The Securities and Exchange Commission named George Canellos and Andrew Ceresney co-directors of the agency's Division of Enforcement last Monday.
Both have worked with new SEC Chairman Mary Jo White.
Mr. Canellos, who had served as acting director of enforcement since January, worked as an assistant attorney to her while she was the U.S. attorney for the Southern District of New York in the 1990s and the early 2000s. In that role, he was chief of the major-crimes unit and senior trial counsel for the securities and commodities fraud task force.
After working six years as a litigation partner at Milbank Tweed Hadley & McCloy LLP, Mr. Canellos, 48, headed the SEC's New York Regional Office from 2009 to 2012.
Mr. Ceresney, 41, is joining the SEC from Debevoise & Plimpton LLP, where he was a partner when Ms. White headed the litigation department. She left the firm to become SEC chairman.
The working relationship between Ms. White and Mr. Ceresney could be too close for comfort, said Sen. Charles Grassley, R-Iowa, adding that they both might be disqualified from SEC cases involving the firm's former clients.
“The SEC will have to ensure that cases don't fall by the wayside because of potential conflicts of interest and recusals,” Mr. Grassley said in a statement. “The commission can't give any impression of favoritism toward former clients of the chairman and co-director of enforcement's former law firm.”
The appointment of the enforcement co-directors is among Ms. White's first moves as head of the SEC. The Senate unanimously confirmed her April 8.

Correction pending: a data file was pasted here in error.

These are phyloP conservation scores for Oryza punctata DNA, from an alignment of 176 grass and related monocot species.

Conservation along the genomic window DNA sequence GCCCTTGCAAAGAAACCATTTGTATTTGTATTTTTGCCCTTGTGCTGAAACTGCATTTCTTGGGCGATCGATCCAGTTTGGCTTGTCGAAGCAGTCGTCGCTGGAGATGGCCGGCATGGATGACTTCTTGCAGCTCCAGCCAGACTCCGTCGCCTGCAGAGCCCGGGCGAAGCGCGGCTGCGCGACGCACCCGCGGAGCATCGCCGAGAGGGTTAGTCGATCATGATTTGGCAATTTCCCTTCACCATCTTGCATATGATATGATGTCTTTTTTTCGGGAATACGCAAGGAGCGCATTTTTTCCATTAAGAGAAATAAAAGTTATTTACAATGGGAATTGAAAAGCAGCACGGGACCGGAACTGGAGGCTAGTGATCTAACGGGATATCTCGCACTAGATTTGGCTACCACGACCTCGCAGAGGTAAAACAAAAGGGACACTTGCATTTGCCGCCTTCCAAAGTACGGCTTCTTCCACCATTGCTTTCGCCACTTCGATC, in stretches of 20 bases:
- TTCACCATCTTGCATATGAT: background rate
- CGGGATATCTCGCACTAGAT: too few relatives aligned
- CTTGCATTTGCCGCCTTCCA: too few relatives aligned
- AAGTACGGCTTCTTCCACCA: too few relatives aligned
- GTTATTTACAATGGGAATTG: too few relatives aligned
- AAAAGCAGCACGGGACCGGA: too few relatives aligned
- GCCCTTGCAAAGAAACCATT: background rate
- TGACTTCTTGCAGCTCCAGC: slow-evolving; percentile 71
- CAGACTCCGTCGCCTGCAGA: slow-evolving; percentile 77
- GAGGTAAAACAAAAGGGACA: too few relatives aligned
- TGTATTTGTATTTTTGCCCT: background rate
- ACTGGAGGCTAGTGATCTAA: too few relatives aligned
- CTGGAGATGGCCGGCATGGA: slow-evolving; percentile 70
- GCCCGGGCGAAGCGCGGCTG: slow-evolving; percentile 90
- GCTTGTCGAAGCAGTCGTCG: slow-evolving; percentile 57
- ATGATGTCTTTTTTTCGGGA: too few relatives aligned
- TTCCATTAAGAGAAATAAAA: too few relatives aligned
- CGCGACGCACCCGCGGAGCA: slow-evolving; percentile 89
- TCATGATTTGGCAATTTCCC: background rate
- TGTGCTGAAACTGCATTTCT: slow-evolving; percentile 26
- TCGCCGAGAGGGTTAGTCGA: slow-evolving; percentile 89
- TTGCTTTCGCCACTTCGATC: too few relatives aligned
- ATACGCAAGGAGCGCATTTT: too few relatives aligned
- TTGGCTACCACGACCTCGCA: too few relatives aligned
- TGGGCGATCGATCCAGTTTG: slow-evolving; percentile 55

“George and Andrew are two of the best lawyers and finest people I know,” Ms. White said in a statement. “They are a perfect combination to lead the talented Enforcement Division professionals who protect investors and keep our markets safe and vibrant.”
The division, the SEC's largest, employs more than 1,200 investigators, trial attorneys and others.
Mr. Ceresney also worked with Ms. White in the U.S. Attorney's Office, where he was deputy chief appellate attorney and a member of the securities fraud task force and the major-crimes unit.
Given her background as a federal prosecutor in New York who jailed crime kingpins and terrorists, she is expected to emphasize enforcement at the SEC.
Ms. White's defense of Wall Street firms and prominent officials while at Debevoise & Plimpton raised concerns during her confirmation hearing about her willingness to crack down on financial market malfeasance. She assured lawmakers that she would fight vigorously for investors.
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